Used Seat Leon (2013-present) long-term test review
Does the Seat Leon – our 2018 used car of the year winner – still make for a great used purchase and how does the cylinder deactivation technology fitted to its 1.4 EcoTSI engine work in the real...
- The car 2017 Seat Leon 1.4 EcoTSI FR Technology
- Run by Max Adams, used cars reporter
- Why it’s here To find out if our 2018 Used Car of the Year still represents a stonking used purchase
- Needs to Cope with the daily commute and occasional long-distance trips, as well as establish whether the fuel-saving tech makes financial sense against the cheaper 1.4 TSI 125 model
Price when new £25,245 (including £1885 worth of options) Value on arrival £15,194 Value now £15,041 (trade in) Miles on arrival 5583 Mileage now 6885 Official economy 57.6mpg Test economy 50.9mpg
2 August 2018 – the Seat Leon joins our fleet
“It’ll either be this or an Audi A3 I'll buy.” That was the conclusion of our videography apprentice Oli after poking around my Seat Leon.
That he could be so quickly impressed by it is no surprise; the Leon is an excellent car in its own right and is essentially the same underneath as the A3. But as good as it is new, it’s on the used market that the Leon makes most sense, with a 67-plate car in our favoured 1.4 EcoTSI FR Technology spec almost £10,000 cheaper than it would have been originally.
The Leon looks such good value, in fact, that we named it our 2018 Used Car of the Year. And that’s why I’ve just taken delivery of the car Oli so admired – a post-facelift model in Mystery Blue paintwork.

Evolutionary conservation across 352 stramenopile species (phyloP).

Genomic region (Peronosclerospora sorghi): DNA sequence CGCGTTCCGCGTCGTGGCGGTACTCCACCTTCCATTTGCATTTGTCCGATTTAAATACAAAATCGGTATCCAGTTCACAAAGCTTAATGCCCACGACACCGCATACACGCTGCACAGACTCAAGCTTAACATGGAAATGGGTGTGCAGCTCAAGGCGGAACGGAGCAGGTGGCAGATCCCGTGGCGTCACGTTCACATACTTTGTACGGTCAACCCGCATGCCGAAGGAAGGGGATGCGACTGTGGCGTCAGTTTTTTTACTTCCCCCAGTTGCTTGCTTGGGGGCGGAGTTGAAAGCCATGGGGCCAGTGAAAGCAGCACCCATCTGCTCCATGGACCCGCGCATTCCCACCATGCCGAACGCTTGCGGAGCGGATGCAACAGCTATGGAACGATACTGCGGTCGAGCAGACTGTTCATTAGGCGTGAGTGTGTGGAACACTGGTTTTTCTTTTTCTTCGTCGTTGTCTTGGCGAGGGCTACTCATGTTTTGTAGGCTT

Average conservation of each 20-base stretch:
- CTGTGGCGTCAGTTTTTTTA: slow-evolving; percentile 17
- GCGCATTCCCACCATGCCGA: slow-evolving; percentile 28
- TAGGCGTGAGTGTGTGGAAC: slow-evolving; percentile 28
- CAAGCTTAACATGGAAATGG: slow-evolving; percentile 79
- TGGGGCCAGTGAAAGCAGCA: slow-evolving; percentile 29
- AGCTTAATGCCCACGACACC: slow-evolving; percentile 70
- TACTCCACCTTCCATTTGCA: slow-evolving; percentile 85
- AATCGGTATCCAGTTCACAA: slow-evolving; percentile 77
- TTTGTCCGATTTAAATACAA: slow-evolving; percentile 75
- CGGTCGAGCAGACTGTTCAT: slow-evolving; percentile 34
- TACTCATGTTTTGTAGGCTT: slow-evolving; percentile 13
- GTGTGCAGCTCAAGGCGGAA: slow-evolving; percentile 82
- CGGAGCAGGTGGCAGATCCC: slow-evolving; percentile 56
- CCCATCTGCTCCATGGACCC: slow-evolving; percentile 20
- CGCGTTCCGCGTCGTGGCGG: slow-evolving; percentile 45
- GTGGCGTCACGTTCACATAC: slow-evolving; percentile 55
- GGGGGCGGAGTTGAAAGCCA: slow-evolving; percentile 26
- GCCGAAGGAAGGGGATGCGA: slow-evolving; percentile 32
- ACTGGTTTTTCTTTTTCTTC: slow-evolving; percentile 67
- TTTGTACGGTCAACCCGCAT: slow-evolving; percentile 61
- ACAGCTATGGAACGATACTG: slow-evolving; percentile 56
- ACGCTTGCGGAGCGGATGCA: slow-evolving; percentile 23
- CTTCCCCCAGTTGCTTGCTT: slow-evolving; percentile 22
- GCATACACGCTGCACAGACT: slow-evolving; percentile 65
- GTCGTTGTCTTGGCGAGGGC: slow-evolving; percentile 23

As part of the handover at SMC Seat Woking, sales manager Martin Lang took me through the various features, including the 8.0in touchscreen infotainment system, which was only introduced with the facelift.
FR Technology Leons also comes with Full-link, which includes MirrorLink, Apple CarPlay and Android Auto smartphone mirroring. And the original owner of my car specced the optional Driving Assistance Pack (£350), which includes automatic high beam assist, lane-keeping assistance and traffic sign recognition.
My car is also fitted with a Storage Pack (£210), with hidden cubbies fitted under both of the front seats and a variable-height boot floor. And I’ve got a Convenience Pack (£240) which includes LED interior lighting, an auto-dimming rear-view mirror and automatic lights and wipers.
With the tour of the car over, Martin and I headed inside to deal with the paperwork. Seat’s approved used scheme has been altered recently to bring it in line with the schemes offered by fellow Volkswagen Group brands Audi, Skoda and Volkswagen.
The most noteworthy change is that the used multi-point check has gone from 102 to 142 points. But while it’s not relevant to me, the scheme also offers a year’s MOT protection on cars that are old enough to require a test in the 12 months after purchase.
If your car doesn’t pass, you can claim up to £750 towards the cost of repairs. However, the small print reveals that this excludes wear-and-tear, and given that most cars fail on perishable items (the most common item being blown bulbs), this ‘benefit’ isn’t necessarily that big.
Formalities over, it was time to hit the road, and what immediately struck me was the smoothness of the engine. The 1.4 EcoTSI fitted to our Leon has just been replaced with a slightly enlarged 1.5-litre engine that promises better fuel economy, but I’d suggest that the older version in our car is a little smoother and quieter.
What isn’t noticeable, however, is the 1.4-litre engine’s cylinder deactivation technology. There’s simply no difference to the way the car feels when it shuts down two of the engine’s four cylinders. And, on paper at least, it makes the Leon just as frugal as my old Volkswagen Polo, which is impressive stuff for a larger, heavier car with twice the power.
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